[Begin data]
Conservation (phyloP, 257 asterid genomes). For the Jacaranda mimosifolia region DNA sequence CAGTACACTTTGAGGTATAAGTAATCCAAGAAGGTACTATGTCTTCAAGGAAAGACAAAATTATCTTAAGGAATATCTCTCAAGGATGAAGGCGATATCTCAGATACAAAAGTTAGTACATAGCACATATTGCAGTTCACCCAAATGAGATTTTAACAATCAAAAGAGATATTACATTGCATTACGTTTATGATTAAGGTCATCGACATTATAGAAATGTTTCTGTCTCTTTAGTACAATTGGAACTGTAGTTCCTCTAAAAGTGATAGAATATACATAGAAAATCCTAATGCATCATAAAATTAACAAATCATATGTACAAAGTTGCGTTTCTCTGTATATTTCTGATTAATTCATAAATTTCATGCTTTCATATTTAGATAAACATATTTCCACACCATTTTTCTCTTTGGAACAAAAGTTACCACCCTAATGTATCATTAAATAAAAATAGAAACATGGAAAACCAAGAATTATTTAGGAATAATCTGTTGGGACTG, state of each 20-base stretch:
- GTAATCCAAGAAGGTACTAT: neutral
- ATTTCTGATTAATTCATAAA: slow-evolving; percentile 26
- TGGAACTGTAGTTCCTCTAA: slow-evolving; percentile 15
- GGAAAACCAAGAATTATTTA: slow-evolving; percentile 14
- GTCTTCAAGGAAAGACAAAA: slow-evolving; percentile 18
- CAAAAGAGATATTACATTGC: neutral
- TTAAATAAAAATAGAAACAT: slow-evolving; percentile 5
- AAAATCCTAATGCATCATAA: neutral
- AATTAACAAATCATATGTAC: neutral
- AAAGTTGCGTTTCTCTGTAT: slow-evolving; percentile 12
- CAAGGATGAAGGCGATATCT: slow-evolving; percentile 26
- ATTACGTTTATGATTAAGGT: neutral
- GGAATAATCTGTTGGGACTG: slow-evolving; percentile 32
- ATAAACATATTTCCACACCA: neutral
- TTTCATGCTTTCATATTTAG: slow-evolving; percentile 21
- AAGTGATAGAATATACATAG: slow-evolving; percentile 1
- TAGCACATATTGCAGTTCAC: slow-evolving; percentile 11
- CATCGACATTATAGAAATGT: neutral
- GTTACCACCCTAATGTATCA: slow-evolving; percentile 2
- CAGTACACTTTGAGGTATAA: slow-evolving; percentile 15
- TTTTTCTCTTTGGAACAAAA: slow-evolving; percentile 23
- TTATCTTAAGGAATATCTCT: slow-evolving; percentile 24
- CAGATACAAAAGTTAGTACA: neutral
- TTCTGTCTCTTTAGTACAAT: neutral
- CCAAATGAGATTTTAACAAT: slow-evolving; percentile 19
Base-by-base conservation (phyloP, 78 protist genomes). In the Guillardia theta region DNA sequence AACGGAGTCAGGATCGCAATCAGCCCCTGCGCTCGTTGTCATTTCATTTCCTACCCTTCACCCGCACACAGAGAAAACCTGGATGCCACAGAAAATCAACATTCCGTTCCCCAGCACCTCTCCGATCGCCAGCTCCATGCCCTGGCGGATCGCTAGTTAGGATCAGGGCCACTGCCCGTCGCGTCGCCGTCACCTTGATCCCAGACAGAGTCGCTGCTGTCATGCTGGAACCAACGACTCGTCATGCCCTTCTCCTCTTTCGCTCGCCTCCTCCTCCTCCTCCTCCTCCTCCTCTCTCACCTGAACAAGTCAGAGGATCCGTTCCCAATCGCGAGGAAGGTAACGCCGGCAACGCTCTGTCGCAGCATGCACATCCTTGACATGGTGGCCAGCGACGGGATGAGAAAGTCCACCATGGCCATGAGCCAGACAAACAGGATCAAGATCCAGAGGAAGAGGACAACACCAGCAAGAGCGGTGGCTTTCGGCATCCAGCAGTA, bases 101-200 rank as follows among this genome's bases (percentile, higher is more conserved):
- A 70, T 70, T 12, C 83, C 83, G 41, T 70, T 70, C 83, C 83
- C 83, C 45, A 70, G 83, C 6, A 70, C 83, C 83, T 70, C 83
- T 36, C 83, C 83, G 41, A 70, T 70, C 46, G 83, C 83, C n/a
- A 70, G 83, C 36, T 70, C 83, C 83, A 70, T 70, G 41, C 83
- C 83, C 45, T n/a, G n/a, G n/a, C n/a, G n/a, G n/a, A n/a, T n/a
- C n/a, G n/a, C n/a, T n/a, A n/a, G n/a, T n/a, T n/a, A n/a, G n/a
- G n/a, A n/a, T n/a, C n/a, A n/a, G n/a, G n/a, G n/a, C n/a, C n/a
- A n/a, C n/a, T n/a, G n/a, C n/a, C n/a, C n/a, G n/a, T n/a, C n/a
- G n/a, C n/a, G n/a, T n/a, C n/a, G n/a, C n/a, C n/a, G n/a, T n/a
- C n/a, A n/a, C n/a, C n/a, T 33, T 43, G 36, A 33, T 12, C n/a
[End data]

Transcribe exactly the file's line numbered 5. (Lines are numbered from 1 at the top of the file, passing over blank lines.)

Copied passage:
- GGAAAACCAAGAATTATTTA: slow-evolving; percentile 14